Covid-19 Update from Bobby Jones Links
Insights from Bobby Jones Links

Our 2023 State Of The Industry Report

Bobby Jones Links

It Is Here To Stay

It was another banner year for golf and clubs in 2022. Despite the worst weather in 20 years, the pandemic spike in play and interest in joining a club still remained strong, leaving the industry wondering, "Is this here to stay?"

How Big Is The Industry?

Golf has been played for over 500 years. Google itsorigins, and you’ll find it predates the piano's invention. It’s a big business. Do you know there are almost 14,000 golf facilities in the United States? That’s more locations than Mcdonald's or even Starbucks? Or that golf raises nearly $4 billion for charity each year, more than the NFL, NBA, MLB, and NHL, combined?

Today, golf is a $95 billion industry driving 1.9 million jobs and $62 billion in wages and benefits. The industry generated nearly $200 billion in annual activity when tourism and other golf related business is considered.

The National Golf Foundation reports that of the 14,033 facilities in the U.S., 3,674 are private, 2,551 are municipal, and the balance, 7,808, are public courses. Of these, 2,095 facilities are managed by third-party management companies like Bobby Jones Links. The average golf paid by a golfer to play at public courses is still just $41, despite increasing by 13% last year.

Golf course closures still outnumber new openings. In 2022, 97 golf courses closed, down from a high of 273 in 2019. However, 23 new golf courses were opened, the most since 2010. Incredibly, and as a point of reference, 283 new courses were built in 2001, the high water mark of this century.

The Pandemic Spike Stayed With Us

Rounds and participation continued to outpace pre-Covid levels,
with last year running 15% above the average of the 2017-2019
period. This equates to 25.6 million golfers playing an average of
nearly 20 rounds annually, the latter being its highest since 1986.

Play went over the historical highwater mark of 500 million rounds for the second year in a row. This is even though the weather was horrible. The number of playable golf hours, a formula accounting for weather, daylight hours, and temperature, declined 9% nationwide and was at its lowest point in 20 years.

There were 1.5 million new golfers. Approximately 80% of these new golfers are under 45, while the average golfer is 42. Search engine data indicates that golf search popularity reached its highest point in 13 years. The Baby Boomers still play the most rounds - over 50% of the 501 million golf rounds.

Gains off the golf course were even greater. There were 28 million off course participants. As anticipated, the total off-course engagement, people hitting balls at golf entertainment venues, in simulators, or at driving ranges, has, for the first time, eclipsed those who play on the course.

Key Trends You Should Know

  • For years golf was the number one reason for joining a golf or country club. In the last few years, dining and socializing with friends has become a close second to golf as one of the main reasons people join a club.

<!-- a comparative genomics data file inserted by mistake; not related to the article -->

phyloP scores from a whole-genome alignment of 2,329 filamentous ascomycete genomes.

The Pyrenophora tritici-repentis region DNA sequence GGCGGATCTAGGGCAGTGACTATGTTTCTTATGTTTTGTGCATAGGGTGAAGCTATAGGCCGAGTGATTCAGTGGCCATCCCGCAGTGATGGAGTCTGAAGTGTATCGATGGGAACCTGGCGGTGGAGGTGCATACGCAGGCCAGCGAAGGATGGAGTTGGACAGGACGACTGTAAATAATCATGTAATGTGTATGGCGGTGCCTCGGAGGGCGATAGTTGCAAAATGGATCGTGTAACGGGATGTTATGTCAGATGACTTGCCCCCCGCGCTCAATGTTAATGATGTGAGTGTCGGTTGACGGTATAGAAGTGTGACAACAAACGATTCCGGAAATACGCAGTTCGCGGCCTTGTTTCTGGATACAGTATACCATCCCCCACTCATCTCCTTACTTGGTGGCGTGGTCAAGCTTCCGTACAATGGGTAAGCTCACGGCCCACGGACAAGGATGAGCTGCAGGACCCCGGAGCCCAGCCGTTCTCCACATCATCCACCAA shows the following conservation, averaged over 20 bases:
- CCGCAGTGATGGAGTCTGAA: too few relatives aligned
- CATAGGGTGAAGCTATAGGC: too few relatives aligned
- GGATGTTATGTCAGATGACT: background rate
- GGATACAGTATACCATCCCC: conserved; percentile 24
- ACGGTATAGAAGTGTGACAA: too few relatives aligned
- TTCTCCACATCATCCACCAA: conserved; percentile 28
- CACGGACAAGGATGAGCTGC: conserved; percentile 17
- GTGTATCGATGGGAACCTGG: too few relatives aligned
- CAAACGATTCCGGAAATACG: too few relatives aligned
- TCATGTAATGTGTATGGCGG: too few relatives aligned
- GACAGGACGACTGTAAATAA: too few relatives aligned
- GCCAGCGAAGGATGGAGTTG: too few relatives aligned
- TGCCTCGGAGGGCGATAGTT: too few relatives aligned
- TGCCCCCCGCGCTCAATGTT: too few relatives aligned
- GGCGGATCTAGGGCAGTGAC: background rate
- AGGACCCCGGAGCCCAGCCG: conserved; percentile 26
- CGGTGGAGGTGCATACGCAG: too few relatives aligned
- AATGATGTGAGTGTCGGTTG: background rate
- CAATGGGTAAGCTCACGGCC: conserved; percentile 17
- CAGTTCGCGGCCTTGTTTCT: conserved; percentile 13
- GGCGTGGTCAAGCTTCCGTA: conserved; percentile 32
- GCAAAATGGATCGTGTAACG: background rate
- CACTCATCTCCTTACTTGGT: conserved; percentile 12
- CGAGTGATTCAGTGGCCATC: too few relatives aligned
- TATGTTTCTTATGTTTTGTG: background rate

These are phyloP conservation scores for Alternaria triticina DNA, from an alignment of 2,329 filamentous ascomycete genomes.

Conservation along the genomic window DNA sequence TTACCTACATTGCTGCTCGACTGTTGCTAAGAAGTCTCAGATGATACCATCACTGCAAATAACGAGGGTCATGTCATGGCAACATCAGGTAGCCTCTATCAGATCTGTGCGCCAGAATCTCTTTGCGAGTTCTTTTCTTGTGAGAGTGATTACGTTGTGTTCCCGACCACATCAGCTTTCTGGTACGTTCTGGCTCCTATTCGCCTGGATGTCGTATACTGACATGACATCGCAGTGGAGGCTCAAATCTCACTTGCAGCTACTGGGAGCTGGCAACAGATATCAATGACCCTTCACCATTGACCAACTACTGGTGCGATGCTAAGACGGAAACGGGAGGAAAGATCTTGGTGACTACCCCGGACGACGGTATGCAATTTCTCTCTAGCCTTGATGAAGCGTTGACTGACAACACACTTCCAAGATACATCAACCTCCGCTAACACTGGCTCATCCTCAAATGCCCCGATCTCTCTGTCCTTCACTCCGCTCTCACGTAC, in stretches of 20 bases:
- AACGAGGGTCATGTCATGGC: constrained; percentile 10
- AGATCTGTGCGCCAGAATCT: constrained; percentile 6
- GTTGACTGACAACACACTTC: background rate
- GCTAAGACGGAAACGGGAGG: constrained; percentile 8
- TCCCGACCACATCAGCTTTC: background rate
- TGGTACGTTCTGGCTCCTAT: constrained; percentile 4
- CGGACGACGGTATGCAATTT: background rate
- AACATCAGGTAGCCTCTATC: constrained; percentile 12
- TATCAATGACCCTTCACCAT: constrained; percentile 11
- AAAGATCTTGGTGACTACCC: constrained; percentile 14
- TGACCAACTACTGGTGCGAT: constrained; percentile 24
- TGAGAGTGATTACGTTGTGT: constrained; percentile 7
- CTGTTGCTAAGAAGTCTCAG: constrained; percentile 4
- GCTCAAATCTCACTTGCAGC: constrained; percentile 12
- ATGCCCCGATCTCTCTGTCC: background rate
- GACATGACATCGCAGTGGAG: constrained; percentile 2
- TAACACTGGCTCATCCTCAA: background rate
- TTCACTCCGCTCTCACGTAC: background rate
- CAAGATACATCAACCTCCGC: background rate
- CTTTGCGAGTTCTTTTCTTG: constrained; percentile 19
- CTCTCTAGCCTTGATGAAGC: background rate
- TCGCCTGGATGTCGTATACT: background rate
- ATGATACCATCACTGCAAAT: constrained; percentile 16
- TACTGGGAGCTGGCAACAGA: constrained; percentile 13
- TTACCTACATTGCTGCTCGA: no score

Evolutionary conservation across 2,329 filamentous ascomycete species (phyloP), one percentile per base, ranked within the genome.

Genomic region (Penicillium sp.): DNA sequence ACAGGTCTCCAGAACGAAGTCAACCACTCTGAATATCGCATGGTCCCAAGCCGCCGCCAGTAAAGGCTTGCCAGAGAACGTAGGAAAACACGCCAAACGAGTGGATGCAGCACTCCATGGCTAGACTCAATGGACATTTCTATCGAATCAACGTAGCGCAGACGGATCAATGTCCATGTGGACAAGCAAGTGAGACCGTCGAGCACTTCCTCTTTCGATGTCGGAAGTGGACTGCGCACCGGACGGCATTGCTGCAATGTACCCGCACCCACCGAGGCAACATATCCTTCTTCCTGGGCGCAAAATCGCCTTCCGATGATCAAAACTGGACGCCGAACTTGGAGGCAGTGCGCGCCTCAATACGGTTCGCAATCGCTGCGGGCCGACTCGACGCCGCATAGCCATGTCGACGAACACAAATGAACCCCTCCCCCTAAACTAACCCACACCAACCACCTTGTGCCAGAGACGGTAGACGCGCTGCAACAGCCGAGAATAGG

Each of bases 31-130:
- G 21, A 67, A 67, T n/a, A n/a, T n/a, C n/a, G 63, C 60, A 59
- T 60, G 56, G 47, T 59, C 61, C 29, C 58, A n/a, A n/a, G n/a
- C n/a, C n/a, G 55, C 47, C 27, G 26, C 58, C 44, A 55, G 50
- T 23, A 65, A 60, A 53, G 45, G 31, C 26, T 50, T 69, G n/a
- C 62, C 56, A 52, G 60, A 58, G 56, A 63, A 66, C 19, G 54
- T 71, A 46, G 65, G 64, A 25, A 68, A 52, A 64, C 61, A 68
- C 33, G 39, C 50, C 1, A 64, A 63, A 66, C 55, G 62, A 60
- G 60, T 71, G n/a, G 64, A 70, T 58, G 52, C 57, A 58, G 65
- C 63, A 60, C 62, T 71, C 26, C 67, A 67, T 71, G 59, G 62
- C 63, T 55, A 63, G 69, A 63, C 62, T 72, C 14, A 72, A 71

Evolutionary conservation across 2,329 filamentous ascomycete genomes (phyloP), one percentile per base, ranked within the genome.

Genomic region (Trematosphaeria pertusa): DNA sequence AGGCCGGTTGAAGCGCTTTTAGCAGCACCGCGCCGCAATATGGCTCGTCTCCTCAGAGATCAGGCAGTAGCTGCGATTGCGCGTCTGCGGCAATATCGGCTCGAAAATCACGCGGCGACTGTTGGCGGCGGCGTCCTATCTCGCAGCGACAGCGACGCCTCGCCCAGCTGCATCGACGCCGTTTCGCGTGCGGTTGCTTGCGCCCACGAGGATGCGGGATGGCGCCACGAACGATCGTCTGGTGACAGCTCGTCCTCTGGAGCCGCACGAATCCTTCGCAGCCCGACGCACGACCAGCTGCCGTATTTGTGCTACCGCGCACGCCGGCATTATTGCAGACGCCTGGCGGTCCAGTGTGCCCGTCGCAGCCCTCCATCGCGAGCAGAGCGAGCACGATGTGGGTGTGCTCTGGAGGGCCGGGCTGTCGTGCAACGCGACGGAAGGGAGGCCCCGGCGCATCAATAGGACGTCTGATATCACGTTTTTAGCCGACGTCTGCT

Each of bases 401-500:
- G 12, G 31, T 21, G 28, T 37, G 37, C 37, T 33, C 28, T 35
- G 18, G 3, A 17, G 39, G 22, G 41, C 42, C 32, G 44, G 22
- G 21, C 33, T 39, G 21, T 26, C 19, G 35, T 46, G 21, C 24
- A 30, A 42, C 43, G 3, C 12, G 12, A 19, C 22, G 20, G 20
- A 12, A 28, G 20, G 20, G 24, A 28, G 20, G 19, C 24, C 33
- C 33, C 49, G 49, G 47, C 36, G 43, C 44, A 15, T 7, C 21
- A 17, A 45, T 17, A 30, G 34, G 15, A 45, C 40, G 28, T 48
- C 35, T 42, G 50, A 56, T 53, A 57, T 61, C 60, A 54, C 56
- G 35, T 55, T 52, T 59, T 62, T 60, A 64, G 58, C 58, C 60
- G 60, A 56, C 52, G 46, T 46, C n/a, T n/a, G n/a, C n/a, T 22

• Pickleball is all the rage. And it is gaining even more momentum. It’s now common to see private clubs add pickleball courts or convert their tennis courts for their use.
  • Women today make approximately 85% of discretionary buying decisions, such as joining a club. Women over 50 control 75% of the nation's wealth. This often makes them the primary decision maker when joining a club.
  • Successful clubs are innovating and making their club more relevant to the younger generations. They are eliminating many of the traditional rules and policies. Importantly, they focus not on one amenity but on the club's overall lifestyle.
  • Renovations remain hot. Most construction companies are so busy that they are booked through 2023. Master plans and total renovations are now the number one activity for course architects, pushing the enhancement of practice facilities to the second spot.
  • Inflation is taking a bite out of our improved revenues; we need more rate, fee, and dues increases to show real profit growth – but will golfers and club members react by playing less or leaving? We don’t know. The biggest challenge to clubs remains attracting and retaining great employees. Even though the economy may be on the verge of a recession, it may be cooling off soon, hiring well is a major challenge. The pipeline of young people desiring to work in the club business is anemic and is at its lowest point in 50 years.
  • The supply chain is still a problem. If your club orders new maintenance equipment or golf cars, it might be up to a year until they are delivered.
  • According to the National Golf Foundation, clubs are reporting their financial health is at its best in years. Prior to Covid, only 40% of clubs reported being healthy. In 2022, that increased to at least 75%.

A Word About Private Clubs

The pandemic boost has been very beneficial for private clubs too. Initiation fees are significantly higher, more clubs have waiting lists, and dues are at their highest level. Many clubs now have the funding available to address deferred maintenance and add new amenities. However, operating a successful private club is still very challenging. According to Club Benchmarking, one of the leading private club consultants in the industry, private clubs fall into one of these three

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